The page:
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'Talent management is about doing things for your best people and investing in their development'

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Knowing the aspirations and potential of your staff will help you get the best out of them, says Sue Pemberton

Recognising and managing talent in an organisation is the key to ensuring success. Talent management enables an organisation to assess the performance and potential of its individuals and gives you, as a manager, a clear overview of the potential and aspiring staff you have. It can help with succession planning, making sure you have someone who can deputise for you in your absence as well as a replacement should you move on to pastures new. And importantly, it improves personal and job satisfaction for those individuals.

“Talent management is about positive things - doing things for your best people, investing in their development, building on potential and helping them make the best use of their strengths and improve on their weaknesses” (Garrow and Hirsch, 2008).

The talent management strategies of successful organisations contain three directives:

  • Cultivate those who will contribute most now and in the future;
  • Retain key position back ups;
  • Allocate training, rewards and education based on actual and potential contributions.

How you begin to manage your talent

  • Spend time with the senior leaders across your organisation and explain to them the purpose of managing talent. Make sure you outline the benefits to be had both to the individual staff members, on a personal level, and the organisation as a whole.
  • Use a recognised talent-mapping tool to identify individual staff members within teams, where they sit, and how this fits in relation to their development. This involves looking at whether staff: partially meet expectations in relation to their role; fully meet expectations; and exceed expectations. By mapping this out, you can plot where your staff are with regards to their development.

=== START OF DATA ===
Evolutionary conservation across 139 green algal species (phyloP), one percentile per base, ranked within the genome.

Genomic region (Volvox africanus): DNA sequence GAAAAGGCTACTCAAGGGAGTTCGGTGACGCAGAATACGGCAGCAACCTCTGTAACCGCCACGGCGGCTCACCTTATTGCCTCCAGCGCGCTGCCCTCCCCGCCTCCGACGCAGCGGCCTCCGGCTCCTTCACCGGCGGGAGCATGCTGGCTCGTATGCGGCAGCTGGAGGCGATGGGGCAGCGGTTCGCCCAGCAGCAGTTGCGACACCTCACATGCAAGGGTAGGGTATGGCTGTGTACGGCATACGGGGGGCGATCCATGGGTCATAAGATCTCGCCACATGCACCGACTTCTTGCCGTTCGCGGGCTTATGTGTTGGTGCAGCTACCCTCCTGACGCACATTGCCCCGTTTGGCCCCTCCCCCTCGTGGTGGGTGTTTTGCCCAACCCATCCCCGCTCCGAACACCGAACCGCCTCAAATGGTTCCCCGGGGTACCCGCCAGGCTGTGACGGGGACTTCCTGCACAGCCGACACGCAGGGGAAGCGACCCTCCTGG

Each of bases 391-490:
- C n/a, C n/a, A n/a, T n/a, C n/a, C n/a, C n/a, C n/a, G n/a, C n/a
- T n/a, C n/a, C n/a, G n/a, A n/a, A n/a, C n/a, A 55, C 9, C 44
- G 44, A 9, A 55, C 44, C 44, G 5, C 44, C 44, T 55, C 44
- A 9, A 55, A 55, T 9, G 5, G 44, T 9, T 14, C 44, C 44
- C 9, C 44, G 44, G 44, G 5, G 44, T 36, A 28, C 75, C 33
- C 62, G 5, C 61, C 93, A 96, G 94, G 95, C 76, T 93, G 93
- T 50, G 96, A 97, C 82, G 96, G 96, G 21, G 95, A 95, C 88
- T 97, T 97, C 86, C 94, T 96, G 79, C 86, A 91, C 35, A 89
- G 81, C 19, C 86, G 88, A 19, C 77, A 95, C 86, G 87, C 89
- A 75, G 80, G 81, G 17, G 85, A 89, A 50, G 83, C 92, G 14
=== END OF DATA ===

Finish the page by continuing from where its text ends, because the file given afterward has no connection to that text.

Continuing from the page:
• It is important to ensure that, when considering what level your staff are at, you also assess the individuals’ values and behaviours and whether they are congruent with the mission statement of your trust.
  • Spend time with your education teams and work on designing an education programme that will support and develop staff at all levels, with a particular focus on the rising stars that you have identified on your talent map.
  • Ensure the talent-mapping exercise is repeated at six-monthly intervals.
  • In this way, you will be able to make sure that you are evaluating your own progress.
  • The final step is to use the information you obtained by conducting the talent-mapping exercise to allow you to populate a succession planning tool. This will ensure that both you and the organisation have assurances that you have people who are ready to step up into a more senior position if required to do so.

Sue Pemberton qualified as a nurse in 1990. She is deputy director of nursing and governance at Liverpool Heart and Chest Foundation Trust

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